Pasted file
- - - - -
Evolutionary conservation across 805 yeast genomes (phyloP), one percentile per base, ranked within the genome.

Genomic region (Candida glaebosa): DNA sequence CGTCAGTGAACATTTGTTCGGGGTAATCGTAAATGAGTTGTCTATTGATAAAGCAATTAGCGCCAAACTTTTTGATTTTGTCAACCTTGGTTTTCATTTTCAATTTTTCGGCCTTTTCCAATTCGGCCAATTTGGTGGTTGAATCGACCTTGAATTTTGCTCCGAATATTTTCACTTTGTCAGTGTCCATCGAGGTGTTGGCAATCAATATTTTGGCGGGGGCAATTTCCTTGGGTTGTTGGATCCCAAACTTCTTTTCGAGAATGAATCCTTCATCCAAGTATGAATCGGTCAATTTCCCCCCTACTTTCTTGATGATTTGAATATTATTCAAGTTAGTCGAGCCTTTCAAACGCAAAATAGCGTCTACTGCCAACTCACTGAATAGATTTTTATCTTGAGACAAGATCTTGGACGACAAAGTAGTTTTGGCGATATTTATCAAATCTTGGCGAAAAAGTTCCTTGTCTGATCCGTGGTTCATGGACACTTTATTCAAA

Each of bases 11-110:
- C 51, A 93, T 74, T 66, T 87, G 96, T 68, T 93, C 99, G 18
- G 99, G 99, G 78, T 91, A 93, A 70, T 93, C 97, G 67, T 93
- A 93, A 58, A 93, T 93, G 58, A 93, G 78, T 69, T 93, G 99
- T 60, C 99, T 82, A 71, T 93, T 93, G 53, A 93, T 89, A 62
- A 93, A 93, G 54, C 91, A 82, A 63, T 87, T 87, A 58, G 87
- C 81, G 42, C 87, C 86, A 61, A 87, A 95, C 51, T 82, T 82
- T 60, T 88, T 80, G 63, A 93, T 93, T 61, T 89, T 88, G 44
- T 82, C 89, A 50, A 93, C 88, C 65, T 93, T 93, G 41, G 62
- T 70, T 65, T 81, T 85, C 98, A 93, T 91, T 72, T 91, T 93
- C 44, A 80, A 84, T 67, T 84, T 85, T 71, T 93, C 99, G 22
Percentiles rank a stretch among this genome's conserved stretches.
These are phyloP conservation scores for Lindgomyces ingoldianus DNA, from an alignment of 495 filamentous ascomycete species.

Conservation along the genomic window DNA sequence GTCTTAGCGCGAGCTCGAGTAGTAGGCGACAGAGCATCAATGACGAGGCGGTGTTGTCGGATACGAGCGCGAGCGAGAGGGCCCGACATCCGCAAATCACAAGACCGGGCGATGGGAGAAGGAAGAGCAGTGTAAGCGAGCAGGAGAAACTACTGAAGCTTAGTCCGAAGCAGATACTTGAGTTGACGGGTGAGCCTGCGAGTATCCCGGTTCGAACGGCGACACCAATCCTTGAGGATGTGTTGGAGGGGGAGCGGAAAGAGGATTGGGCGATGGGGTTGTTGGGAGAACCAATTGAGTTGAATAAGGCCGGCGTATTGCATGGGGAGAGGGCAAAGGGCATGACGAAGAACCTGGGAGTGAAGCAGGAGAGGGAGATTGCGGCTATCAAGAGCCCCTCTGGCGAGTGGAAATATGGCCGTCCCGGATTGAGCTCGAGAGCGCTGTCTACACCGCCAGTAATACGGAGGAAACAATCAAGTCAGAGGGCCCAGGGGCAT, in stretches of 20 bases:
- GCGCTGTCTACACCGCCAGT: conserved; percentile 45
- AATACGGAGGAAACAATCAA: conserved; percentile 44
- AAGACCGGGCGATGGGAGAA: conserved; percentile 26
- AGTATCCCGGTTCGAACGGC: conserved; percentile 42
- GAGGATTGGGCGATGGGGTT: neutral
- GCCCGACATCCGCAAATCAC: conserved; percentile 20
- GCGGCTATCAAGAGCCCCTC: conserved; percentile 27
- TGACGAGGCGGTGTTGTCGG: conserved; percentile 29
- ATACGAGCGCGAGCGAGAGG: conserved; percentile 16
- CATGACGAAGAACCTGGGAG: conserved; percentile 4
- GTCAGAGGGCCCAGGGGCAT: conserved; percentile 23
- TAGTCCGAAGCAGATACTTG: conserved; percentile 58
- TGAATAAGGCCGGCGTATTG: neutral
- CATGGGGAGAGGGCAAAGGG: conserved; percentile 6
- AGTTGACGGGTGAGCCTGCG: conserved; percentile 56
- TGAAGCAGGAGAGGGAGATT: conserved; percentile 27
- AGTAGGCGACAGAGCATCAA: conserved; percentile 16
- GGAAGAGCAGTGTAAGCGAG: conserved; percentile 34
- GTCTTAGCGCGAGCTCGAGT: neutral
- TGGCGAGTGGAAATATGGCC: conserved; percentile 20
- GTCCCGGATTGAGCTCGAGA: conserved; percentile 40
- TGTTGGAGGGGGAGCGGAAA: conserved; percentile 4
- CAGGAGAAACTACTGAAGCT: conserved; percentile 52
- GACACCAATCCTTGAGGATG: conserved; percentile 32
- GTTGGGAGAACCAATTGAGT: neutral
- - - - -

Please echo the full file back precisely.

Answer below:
Evolutionary conservation across 805 yeast genomes (phyloP), one percentile per base, ranked within the genome.

Genomic region (Candida glaebosa): DNA sequence CGTCAGTGAACATTTGTTCGGGGTAATCGTAAATGAGTTGTCTATTGATAAAGCAATTAGCGCCAAACTTTTTGATTTTGTCAACCTTGGTTTTCATTTTCAATTTTTCGGCCTTTTCCAATTCGGCCAATTTGGTGGTTGAATCGACCTTGAATTTTGCTCCGAATATTTTCACTTTGTCAGTGTCCATCGAGGTGTTGGCAATCAATATTTTGGCGGGGGCAATTTCCTTGGGTTGTTGGATCCCAAACTTCTTTTCGAGAATGAATCCTTCATCCAAGTATGAATCGGTCAATTTCCCCCCTACTTTCTTGATGATTTGAATATTATTCAAGTTAGTCGAGCCTTTCAAACGCAAAATAGCGTCTACTGCCAACTCACTGAATAGATTTTTATCTTGAGACAAGATCTTGGACGACAAAGTAGTTTTGGCGATATTTATCAAATCTTGGCGAAAAAGTTCCTTGTCTGATCCGTGGTTCATGGACACTTTATTCAAA

Each of bases 11-110:
- C 51, A 93, T 74, T 66, T 87, G 96, T 68, T 93, C 99, G 18
- G 99, G 99, G 78, T 91, A 93, A 70, T 93, C 97, G 67, T 93
- A 93, A 58, A 93, T 93, G 58, A 93, G 78, T 69, T 93, G 99
- T 60, C 99, T 82, A 71, T 93, T 93, G 53, A 93, T 89, A 62
- A 93, A 93, G 54, C 91, A 82, A 63, T 87, T 87, A 58, G 87
- C 81, G 42, C 87, C 86, A 61, A 87, A 95, C 51, T 82, T 82
- T 60, T 88, T 80, G 63, A 93, T 93, T 61, T 89, T 88, G 44
- T 82, C 89, A 50, A 93, C 88, C 65, T 93, T 93, G 41, G 62
- T 70, T 65, T 81, T 85, C 98, A 93, T 91, T 72, T 91, T 93
- C 44, A 80, A 84, T 67, T 84, T 85, T 71, T 93, C 99, G 22
Percentiles rank a stretch among this genome's conserved stretches.
These are phyloP conservation scores for Lindgomyces ingoldianus DNA, from an alignment of 495 filamentous ascomycete species.

Conservation along the genomic window DNA sequence GTCTTAGCGCGAGCTCGAGTAGTAGGCGACAGAGCATCAATGACGAGGCGGTGTTGTCGGATACGAGCGCGAGCGAGAGGGCCCGACATCCGCAAATCACAAGACCGGGCGATGGGAGAAGGAAGAGCAGTGTAAGCGAGCAGGAGAAACTACTGAAGCTTAGTCCGAAGCAGATACTTGAGTTGACGGGTGAGCCTGCGAGTATCCCGGTTCGAACGGCGACACCAATCCTTGAGGATGTGTTGGAGGGGGAGCGGAAAGAGGATTGGGCGATGGGGTTGTTGGGAGAACCAATTGAGTTGAATAAGGCCGGCGTATTGCATGGGGAGAGGGCAAAGGGCATGACGAAGAACCTGGGAGTGAAGCAGGAGAGGGAGATTGCGGCTATCAAGAGCCCCTCTGGCGAGTGGAAATATGGCCGTCCCGGATTGAGCTCGAGAGCGCTGTCTACACCGCCAGTAATACGGAGGAAACAATCAAGTCAGAGGGCCCAGGGGCAT, in stretches of 20 bases:
- GCGCTGTCTACACCGCCAGT: conserved; percentile 45
- AATACGGAGGAAACAATCAA: conserved; percentile 44
- AAGACCGGGCGATGGGAGAA: conserved; percentile 26
- AGTATCCCGGTTCGAACGGC: conserved; percentile 42
- GAGGATTGGGCGATGGGGTT: neutral
- GCCCGACATCCGCAAATCAC: conserved; percentile 20
- GCGGCTATCAAGAGCCCCTC: conserved; percentile 27
- TGACGAGGCGGTGTTGTCGG: conserved; percentile 29
- ATACGAGCGCGAGCGAGAGG: conserved; percentile 16
- CATGACGAAGAACCTGGGAG: conserved; percentile 4
- GTCAGAGGGCCCAGGGGCAT: conserved; percentile 23
- TAGTCCGAAGCAGATACTTG: conserved; percentile 58
- TGAATAAGGCCGGCGTATTG: neutral
- CATGGGGAGAGGGCAAAGGG: conserved; percentile 6
- AGTTGACGGGTGAGCCTGCG: conserved; percentile 56
- TGAAGCAGGAGAGGGAGATT: conserved; percentile 27
- AGTAGGCGACAGAGCATCAA: conserved; percentile 16
- GGAAGAGCAGTGTAAGCGAG: conserved; percentile 34
- GTCTTAGCGCGAGCTCGAGT: neutral
- TGGCGAGTGGAAATATGGCC: conserved; percentile 20
- GTCCCGGATTGAGCTCGAGA: conserved; percentile 40
- TGTTGGAGGGGGAGCGGAAA: conserved; percentile 4
- CAGGAGAAACTACTGAAGCT: conserved; percentile 52
- GACACCAATCCTTGAGGATG: conserved; percentile 32
- GTTGGGAGAACCAATTGAGT: neutral